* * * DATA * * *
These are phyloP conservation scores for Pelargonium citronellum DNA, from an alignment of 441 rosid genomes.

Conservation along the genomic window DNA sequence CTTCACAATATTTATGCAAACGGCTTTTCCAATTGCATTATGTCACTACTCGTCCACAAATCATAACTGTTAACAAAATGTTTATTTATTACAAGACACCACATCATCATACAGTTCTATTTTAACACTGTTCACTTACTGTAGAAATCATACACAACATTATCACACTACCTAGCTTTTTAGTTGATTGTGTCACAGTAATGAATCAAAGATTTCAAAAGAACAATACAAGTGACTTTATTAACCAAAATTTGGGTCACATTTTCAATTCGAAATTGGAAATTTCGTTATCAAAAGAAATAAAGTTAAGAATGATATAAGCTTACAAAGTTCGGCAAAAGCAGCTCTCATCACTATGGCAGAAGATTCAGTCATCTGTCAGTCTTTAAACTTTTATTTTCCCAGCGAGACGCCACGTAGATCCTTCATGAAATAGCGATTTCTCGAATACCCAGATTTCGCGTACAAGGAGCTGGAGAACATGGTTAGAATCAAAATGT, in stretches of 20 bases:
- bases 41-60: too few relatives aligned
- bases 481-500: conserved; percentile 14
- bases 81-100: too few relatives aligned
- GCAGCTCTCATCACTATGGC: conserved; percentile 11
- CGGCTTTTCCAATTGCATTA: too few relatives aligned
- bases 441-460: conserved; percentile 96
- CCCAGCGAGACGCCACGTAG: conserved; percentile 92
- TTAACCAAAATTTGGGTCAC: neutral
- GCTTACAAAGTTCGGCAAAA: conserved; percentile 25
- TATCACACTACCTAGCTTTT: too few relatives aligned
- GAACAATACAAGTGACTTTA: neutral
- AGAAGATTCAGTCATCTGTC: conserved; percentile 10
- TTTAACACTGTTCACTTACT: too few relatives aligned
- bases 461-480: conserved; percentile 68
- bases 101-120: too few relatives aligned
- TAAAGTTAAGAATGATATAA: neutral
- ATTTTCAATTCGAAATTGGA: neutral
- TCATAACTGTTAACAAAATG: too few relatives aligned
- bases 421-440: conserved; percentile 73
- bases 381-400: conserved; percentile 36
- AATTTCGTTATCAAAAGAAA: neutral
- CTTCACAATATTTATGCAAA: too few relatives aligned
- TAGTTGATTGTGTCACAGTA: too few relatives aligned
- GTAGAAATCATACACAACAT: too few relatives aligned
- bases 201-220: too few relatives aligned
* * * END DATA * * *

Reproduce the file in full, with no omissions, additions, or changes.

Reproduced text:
These are phyloP conservation scores for Pelargonium citronellum DNA, from an alignment of 441 rosid genomes.

Conservation along the genomic window DNA sequence CTTCACAATATTTATGCAAACGGCTTTTCCAATTGCATTATGTCACTACTCGTCCACAAATCATAACTGTTAACAAAATGTTTATTTATTACAAGACACCACATCATCATACAGTTCTATTTTAACACTGTTCACTTACTGTAGAAATCATACACAACATTATCACACTACCTAGCTTTTTAGTTGATTGTGTCACAGTAATGAATCAAAGATTTCAAAAGAACAATACAAGTGACTTTATTAACCAAAATTTGGGTCACATTTTCAATTCGAAATTGGAAATTTCGTTATCAAAAGAAATAAAGTTAAGAATGATATAAGCTTACAAAGTTCGGCAAAAGCAGCTCTCATCACTATGGCAGAAGATTCAGTCATCTGTCAGTCTTTAAACTTTTATTTTCCCAGCGAGACGCCACGTAGATCCTTCATGAAATAGCGATTTCTCGAATACCCAGATTTCGCGTACAAGGAGCTGGAGAACATGGTTAGAATCAAAATGT, in stretches of 20 bases:
- bases 41-60: too few relatives aligned
- bases 481-500: conserved; percentile 14
- bases 81-100: too few relatives aligned
- GCAGCTCTCATCACTATGGC: conserved; percentile 11
- CGGCTTTTCCAATTGCATTA: too few relatives aligned
- bases 441-460: conserved; percentile 96
- CCCAGCGAGACGCCACGTAG: conserved; percentile 92
- TTAACCAAAATTTGGGTCAC: neutral
- GCTTACAAAGTTCGGCAAAA: conserved; percentile 25
- TATCACACTACCTAGCTTTT: too few relatives aligned
- GAACAATACAAGTGACTTTA: neutral
- AGAAGATTCAGTCATCTGTC: conserved; percentile 10
- TTTAACACTGTTCACTTACT: too few relatives aligned
- bases 461-480: conserved; percentile 68
- bases 101-120: too few relatives aligned
- TAAAGTTAAGAATGATATAA: neutral
- ATTTTCAATTCGAAATTGGA: neutral
- TCATAACTGTTAACAAAATG: too few relatives aligned
- bases 421-440: conserved; percentile 73
- bases 381-400: conserved; percentile 36
- AATTTCGTTATCAAAAGAAA: neutral
- CTTCACAATATTTATGCAAA: too few relatives aligned
- TAGTTGATTGTGTCACAGTA: too few relatives aligned
- GTAGAAATCATACACAACAT: too few relatives aligned
- bases 201-220: too few relatives aligned